Casey is obsessed with finding Tomorrowland and her search takes her to the doorstep of Frank Walker (Clooney), now a grizzled old hermit whose house looks dilapidated yet is taking in more electrical current than Walt Disney World. It turns out that Frank was exiled from Tomorrowland, and that he harbors a terrifying secret; while in Tomorrowland he built a machine able to look into the future and to his horror, it showed that the end of the human race was approaching. And it appears that Casey may hold the key to stopping it, but they have to get to Tomorrowland to do it. And there are some killer robots who are dead set on making sure that doesn’t happen.

Bird has created a marvelous universe that is brilliant to watch. Sure, it’s a bit of a retro vision but he has managed to make it visually stunning, an extension of the future worlds we saw 50 years ago (that are supposed to be now) but modernizing them somewhat. Tomorrowland thus becomes believable, at least to 2015 eyes.

In a movie in which ideas and dreams are extolled, Bird has several of his own and they bear thinking about. For example, he posits that because we’re conditioned to think that the future is bleak and awful, that we are making it come to pass. It’s a concept not without merit. The news about our present is unrelentingly bleak, when you consider climate change, income inequality, peak oil, religious fanaticism, water and food shortages, overpopulation and all the other issues that are affecting our survival. Hollywood also tends to make big budget sci-fi movies about futures in which mankind is not prospering. Post-apocalyptic wastelands are easier and cheaper to create than futuristic utopias, after all.

The constant Disney references in the movie are probably delightful to most Disneyphiles, from visions of Space Mountain on the edge of the frame during a visit to Tomorrowland, to the It’s a Small World ride in 1964 – which was actually filmed at the attraction in Anaheim, which is much longer than the original which was in the Pepsi Pavilion and not its own stand-alone facility. However, I’m betting those of you who have ridden the attraction are now cursing me because they know they won’t be able to get the song out of their heads for hours. In any case, there are references to Disney movies, Disney theme parks and Disney memorabilia throughout the movie and while most of it is subtle, some of it is blatant enough that it makes one feel like one is experience a 2 1/2 hour advertisement for Disney. But that isn’t the movie’s deadliest sin.

What I object to most about Tomorrowland is that the filmmakers have dumbed it down to appeal to a younger audience. Gigantic leaps in logic and common sense abound here as we get to watch a kid save the world. I don’t object intrinsically to having a kid be smart, but smarter than everyone else? Wisdom comes with experience; it isn’t something we are born with, something movies aimed at kids conveniently tend to overlook in order to stroke the fantasies of kids in that they’re smarter than the adults around them, and more able. While thankfully most of the adults in the film aren’t portrayed as buffoons as they often are in kid-oriented films, not one of them seems to have any sort of optimism within them whatsoever which defies the odds. I think making this too kid-oriented was a tremendous error. Look at the facts; on those Disney attraction-based films that have been completely kid-oriented (i.e. The Haunted Mansion, Country Bears) the box office has been anemic. On those that have aimed to be entertaining to all audiences (i.e. the Pirates of the Caribbean franchise) the box office was through the roof. Not all of it was Johnny Depp, mateys; a lot of it had to do with that most adults won’t watch Nickelodeon, the Cartoon Network or the Disney Channel for very long.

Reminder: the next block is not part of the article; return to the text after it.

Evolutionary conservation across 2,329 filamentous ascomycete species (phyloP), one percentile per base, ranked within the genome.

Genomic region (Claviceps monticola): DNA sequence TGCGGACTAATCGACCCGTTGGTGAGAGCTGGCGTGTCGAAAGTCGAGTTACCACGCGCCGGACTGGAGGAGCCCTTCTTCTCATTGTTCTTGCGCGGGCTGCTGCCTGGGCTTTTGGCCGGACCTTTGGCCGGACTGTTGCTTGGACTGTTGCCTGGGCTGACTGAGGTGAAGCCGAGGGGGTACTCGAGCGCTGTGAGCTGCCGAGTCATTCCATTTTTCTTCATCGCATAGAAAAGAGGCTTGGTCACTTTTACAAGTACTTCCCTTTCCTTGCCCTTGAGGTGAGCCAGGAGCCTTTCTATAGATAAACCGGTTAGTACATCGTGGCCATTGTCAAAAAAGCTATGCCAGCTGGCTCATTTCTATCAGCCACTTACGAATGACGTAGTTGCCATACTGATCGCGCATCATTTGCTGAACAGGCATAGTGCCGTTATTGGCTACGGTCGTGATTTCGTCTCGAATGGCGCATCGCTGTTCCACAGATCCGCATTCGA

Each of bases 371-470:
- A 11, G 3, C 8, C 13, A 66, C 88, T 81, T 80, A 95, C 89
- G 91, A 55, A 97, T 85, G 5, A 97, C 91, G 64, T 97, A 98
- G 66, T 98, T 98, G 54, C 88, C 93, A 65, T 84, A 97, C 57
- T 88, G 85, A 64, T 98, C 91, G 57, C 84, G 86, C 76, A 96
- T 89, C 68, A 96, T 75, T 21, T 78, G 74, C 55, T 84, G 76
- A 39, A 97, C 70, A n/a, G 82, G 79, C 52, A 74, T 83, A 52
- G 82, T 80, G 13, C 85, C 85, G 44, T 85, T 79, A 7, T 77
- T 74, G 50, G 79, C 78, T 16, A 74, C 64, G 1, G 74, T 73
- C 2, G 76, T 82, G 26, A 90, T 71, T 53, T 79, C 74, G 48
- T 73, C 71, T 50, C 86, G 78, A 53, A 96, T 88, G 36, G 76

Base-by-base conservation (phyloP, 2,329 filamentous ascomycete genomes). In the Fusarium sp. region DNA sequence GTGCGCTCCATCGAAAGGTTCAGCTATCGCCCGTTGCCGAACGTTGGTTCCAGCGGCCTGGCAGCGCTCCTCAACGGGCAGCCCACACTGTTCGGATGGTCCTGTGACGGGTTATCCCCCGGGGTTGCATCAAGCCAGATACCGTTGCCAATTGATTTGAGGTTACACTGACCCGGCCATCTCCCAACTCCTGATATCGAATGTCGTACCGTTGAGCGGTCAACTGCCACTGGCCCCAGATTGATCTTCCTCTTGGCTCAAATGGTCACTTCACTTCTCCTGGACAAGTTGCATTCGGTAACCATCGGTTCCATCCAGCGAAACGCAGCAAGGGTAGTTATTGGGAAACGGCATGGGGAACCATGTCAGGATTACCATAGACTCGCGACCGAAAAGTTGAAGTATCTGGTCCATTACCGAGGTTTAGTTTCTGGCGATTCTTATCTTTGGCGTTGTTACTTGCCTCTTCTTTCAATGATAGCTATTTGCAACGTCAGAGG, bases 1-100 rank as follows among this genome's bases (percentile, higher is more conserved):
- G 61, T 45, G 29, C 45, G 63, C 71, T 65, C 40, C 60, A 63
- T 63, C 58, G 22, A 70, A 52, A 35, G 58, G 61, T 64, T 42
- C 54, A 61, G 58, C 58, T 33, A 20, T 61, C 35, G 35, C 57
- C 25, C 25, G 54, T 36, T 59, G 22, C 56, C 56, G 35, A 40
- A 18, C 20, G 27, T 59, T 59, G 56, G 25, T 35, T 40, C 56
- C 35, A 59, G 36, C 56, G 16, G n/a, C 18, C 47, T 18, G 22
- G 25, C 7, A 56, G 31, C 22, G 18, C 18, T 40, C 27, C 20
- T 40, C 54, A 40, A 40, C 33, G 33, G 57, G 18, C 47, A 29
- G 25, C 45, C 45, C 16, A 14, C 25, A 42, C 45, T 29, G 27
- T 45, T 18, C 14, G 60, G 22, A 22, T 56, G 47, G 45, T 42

Clooney puts aside his suave sex symbol image and plays an unshaven, pessimistic sort who out-Get Off My Lawns Clint Eastwood in Gran Torino. He doesn’t flash his trademark grin very often in the movie, but remains engaging and charismatic nonetheless. I can’t say the same for Robertson however. I get that her character is supposed to be optimistic to the point of mania but she comes off as cloying instead. Worse, she seems to be overacting throughout, using broad gestures and expressions where subtlety would have been more appreciated. The 24-year-old Robertson is playing a young girl in her mid-teens and I get that girls that age are generally more dramatically inclined and that playing it over-the-top is more realistic than subtlety but it takes me out of the movie as I am continually reminded that someone is acting here.

This will probably rank as one of the summer’s greater disappointments. I had high hopes for it and was hoping that perhaps a new franchise might be brewing. The movie is doing pretty well at the box office but given its monster budget will have a hard time recouping all of it at the rate it is going.. I think if Bird had taken a page from Gore Verbinski’s book and appealed less to the youngest moviegoing audience and more to a more mature audience, this could have been a huge hit; it does have some admirable ideas to think about and is visually impressive but at the end of the day the things in the film that are annoying trump the things in the movie that are worthwhile. A world of tears, indeed.

REASONS TO GO: Nifty eye candy (not Clooney). Some fairly complex themes.
REASONS TO STAY: Dumbed down. Robertson overacts.
FAMILY VALUES: Some mildly bad language, sci-fi violence (robots beating each other up) and some adult themes.
TRIVIAL PURSUIT: When Casey confronts the holographic dog early on in the film, her footprints form a Hidden Mickey.
CRITICAL MASS: As of 6/3/15: Rotten Tomatoes: 49% positive reviews. Metacritic: 60/100.
COMPARISON SHOPPING: Mom and Dad Save the World
FINAL RATING: 5.5/10
NEXT: Top Spin

Rise of the Guardians


Rise of the Guardians

Mr. Sandman, bring me a dream…

(2012) Animated Feature (DreamWorks) Starring the voices of Alec Baldwin, Chris Pine, Isla Fisher, Hugh Jackman, Jude Law, Dakota Goyo, Khamani Griffin, Kamil McFadden, Dominique Grund, Georgie Grieve, Emily Nordwind, Jacob Bertrand, Olivia Mattingly, April Lawrence. Directed by Peter Ramsey